K-State QB situation murky as ever

By Joshua Kinder

It was only a couple weeks ago when Bill Snyder said he couldn’t recall having much success with a two-quarterback system.

But after four games this season — including two losses — with Jake Waters and Daniel Sams sharing the duties under center, it could be argued this two-headed system isn’t working much either.

K-State appeared lost in its 31-21 loss at Texas on Saturday night, and in turn became quite predictable offensively. The Wildcats passed with Waters in the game and ran the ball with Sams. At times, Waters even turned into a third-down quarterback, called upon to throw the ball on third-and-long situations if Sams couldn’t convert on the first two downs.

“We were just trying to find a way to get some spark into our offense,” said Tyler Lockett, who had a school-record 237 yards on 13 receptions Saturday. “Everybody tries different things, and this time, it just didn’t work out in our favor.”

It was supposed to be a game in which Sams could thrive. After all, Texas hadn’t stopped much of anything on the ground this season, getting ripped apart at BYU and then at home against Ole Miss. The Longhorns ranked 121st nationally against the run entering Saturday’s game. But Texas (2-2) was stout against K-State (2-2), holding the Wildcats to just 115 rushing yards and 3 yards per carry.

“When Daniel got in there he ran the ball pretty good,” Waters said. “But when you give up that many yards, what do you think (Texas) focused on all week? They were ready to stop the run and they wanted us to beat them with the pass, it seemed like, so we had to roll with that.”

Sams rushed eight times for 48 yards and attempted no passes in the game — he didn’t even play in the second half. Waters, who threw five interceptions in the first three games, instead fumbled twice Saturday, finishing with 275 passing yards on 19-of-30 attempts.

“Both of them deserve to play, both of them are good players, made a lot of mistakes at the position (Saturday),’’ Snyder said. “We’ve got to do a better job. We didn’t coach this game very well. We’ve got to do a better job because we’re going to utilize them. Both of them are going to play. We’ve got to do a better job of utilizing them to the fullest capacity.’‘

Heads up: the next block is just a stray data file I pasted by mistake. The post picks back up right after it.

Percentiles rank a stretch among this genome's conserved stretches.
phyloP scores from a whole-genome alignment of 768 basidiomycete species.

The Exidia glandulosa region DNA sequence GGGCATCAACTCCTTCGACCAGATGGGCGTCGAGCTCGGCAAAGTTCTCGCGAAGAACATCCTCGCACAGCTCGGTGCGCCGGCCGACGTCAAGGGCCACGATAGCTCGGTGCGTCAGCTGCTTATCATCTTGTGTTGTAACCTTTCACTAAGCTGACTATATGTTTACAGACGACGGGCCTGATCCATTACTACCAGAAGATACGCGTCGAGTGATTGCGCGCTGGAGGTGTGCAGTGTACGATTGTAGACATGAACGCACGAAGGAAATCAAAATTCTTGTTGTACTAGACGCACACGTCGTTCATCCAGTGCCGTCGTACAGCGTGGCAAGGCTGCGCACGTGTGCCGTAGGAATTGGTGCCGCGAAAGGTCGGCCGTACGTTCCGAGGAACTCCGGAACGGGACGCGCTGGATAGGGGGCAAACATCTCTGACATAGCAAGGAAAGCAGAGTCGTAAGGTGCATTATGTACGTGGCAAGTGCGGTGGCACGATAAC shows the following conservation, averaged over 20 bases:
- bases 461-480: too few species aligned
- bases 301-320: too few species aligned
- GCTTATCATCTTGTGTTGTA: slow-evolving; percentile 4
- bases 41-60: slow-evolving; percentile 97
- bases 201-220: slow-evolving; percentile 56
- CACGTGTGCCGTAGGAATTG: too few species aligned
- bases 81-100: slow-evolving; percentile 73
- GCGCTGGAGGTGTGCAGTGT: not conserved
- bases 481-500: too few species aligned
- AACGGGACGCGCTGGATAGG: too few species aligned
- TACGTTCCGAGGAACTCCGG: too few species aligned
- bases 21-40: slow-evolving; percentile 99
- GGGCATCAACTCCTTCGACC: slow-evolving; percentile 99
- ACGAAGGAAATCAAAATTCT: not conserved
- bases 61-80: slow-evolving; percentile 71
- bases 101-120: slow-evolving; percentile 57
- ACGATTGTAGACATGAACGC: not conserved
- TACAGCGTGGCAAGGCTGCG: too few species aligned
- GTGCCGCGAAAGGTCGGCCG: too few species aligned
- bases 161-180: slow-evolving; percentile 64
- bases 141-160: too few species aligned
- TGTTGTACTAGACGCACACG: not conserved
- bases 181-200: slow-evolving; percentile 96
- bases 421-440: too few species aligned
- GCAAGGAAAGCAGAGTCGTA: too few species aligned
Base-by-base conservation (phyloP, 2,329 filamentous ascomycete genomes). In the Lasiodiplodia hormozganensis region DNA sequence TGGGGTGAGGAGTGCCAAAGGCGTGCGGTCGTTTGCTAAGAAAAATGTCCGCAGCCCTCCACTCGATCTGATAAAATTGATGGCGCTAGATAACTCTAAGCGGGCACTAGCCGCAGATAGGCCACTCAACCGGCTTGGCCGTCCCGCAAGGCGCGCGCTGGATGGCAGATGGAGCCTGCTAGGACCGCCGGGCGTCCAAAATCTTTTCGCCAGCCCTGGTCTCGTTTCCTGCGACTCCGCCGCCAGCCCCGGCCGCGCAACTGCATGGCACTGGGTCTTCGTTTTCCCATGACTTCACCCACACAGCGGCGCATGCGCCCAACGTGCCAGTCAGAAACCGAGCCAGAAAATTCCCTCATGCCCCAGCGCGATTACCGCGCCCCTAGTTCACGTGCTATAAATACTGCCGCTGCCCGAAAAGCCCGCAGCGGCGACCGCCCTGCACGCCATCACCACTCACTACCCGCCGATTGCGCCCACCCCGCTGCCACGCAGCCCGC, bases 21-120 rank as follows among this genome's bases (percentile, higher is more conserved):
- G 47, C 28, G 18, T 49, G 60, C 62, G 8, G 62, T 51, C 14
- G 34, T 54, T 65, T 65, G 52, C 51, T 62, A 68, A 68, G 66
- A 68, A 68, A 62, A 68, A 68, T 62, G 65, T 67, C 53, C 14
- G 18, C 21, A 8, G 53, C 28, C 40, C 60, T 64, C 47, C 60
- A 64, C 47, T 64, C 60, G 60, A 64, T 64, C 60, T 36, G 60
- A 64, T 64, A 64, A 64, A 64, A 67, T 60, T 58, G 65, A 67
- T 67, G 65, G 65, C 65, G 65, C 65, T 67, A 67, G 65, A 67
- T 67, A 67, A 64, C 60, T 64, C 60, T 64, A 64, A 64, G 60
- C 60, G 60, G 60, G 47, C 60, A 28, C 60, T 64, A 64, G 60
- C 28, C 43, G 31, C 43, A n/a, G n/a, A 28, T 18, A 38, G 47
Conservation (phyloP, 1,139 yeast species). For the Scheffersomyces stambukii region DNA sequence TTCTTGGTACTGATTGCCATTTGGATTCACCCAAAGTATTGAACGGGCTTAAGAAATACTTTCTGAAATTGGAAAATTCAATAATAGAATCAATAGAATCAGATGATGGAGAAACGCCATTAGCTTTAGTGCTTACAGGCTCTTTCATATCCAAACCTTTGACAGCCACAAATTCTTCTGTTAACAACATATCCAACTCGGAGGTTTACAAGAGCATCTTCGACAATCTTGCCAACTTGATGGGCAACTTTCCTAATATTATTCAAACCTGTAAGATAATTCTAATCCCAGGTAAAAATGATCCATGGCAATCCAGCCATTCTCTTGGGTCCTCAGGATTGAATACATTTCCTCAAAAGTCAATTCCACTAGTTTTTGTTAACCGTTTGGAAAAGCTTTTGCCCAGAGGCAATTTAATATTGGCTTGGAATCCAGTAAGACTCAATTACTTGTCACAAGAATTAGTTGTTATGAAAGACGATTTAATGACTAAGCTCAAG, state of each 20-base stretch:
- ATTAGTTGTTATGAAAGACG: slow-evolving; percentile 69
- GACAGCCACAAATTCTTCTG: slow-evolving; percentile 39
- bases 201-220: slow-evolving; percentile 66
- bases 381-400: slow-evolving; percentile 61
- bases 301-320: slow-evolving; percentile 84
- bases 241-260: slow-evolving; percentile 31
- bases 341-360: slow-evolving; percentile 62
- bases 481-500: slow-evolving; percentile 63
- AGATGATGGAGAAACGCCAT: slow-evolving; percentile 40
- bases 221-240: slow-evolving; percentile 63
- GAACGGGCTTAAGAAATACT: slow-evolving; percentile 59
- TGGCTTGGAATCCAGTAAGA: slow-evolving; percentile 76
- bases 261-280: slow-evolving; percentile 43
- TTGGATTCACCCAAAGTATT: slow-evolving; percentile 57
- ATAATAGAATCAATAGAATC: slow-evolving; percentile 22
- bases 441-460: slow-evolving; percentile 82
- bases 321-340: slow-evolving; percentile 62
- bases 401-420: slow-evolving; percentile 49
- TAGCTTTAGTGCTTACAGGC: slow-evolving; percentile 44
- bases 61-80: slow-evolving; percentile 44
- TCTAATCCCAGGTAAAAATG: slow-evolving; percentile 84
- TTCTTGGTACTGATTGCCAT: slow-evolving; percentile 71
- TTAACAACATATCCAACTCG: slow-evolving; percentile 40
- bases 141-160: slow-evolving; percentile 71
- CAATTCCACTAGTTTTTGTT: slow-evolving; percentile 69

But what does that look like? A two-quarterback system doesn’t come with an owner’s manual, as Snyder has said on multiple occasions this season that he wants to better utilize Sams. The first time came following the Wildcats’ season-opening loss to North Dakota State when the sophomore appeared only twice — rushing for a 17-yard touchdown on his first carry.

Sams then carried the ball eight times for 63 yards and a TD against Louisiana, while completing 1 of 2 passes for 27 yards. He followed that up with 77 rushing yards and two completions for 12 yards in the Wildcats’ win over UMass.

But Sams spent the entire second half on the sidelines Saturday, mostly because it is too difficult to climb back into a game running the ball and chewing clock.

It was a decision that apparently didn’t sit too well with receiver Tramaine Thompson.

“To leave all that talent on the sideline is upsetting,” Thompson said of Sams, who has only attempted four passes all season. “His throwing is overlooked, because we haven’t really shown he can throw. He can throw. You got to see what he could do in the spring game. That’s the most you’ve got to see him throw up until this point, but he can throw.’‘

But so far, only Waters has been allowed to really throw the ball. The junior has completed a stellar 67 percent of his passes for 948 yards and four touchdowns, passing for at least 275 yards three times this season. Snyder turned to Waters in the second half Saturday to get the Wildcats back in the game. It almost worked, as K-State had two chances inside the Texas 11-yard line in the closing minutes, but came away empty-handed both times due to a pair of fumbles by Waters.

“I can’t have that mistake at the end,” Waters said. “I’m putting it on my shoulders right now. I can’t do that being the quarterback and the leader — I can’t make those mistakes if we want to win.

“We drove down there and for me to make that mistake cost us the game. It’s hard to swallow, but I have to get better from it, and I think I will.”

Waters and the Wildcats have two weeks to do that before K-State has to travel to Stillwater, Okla., on Oct. 5 for another tough road text against Oklahoma State.

“We’ve obviously got to get better if we want to win on the road,” Waters said.

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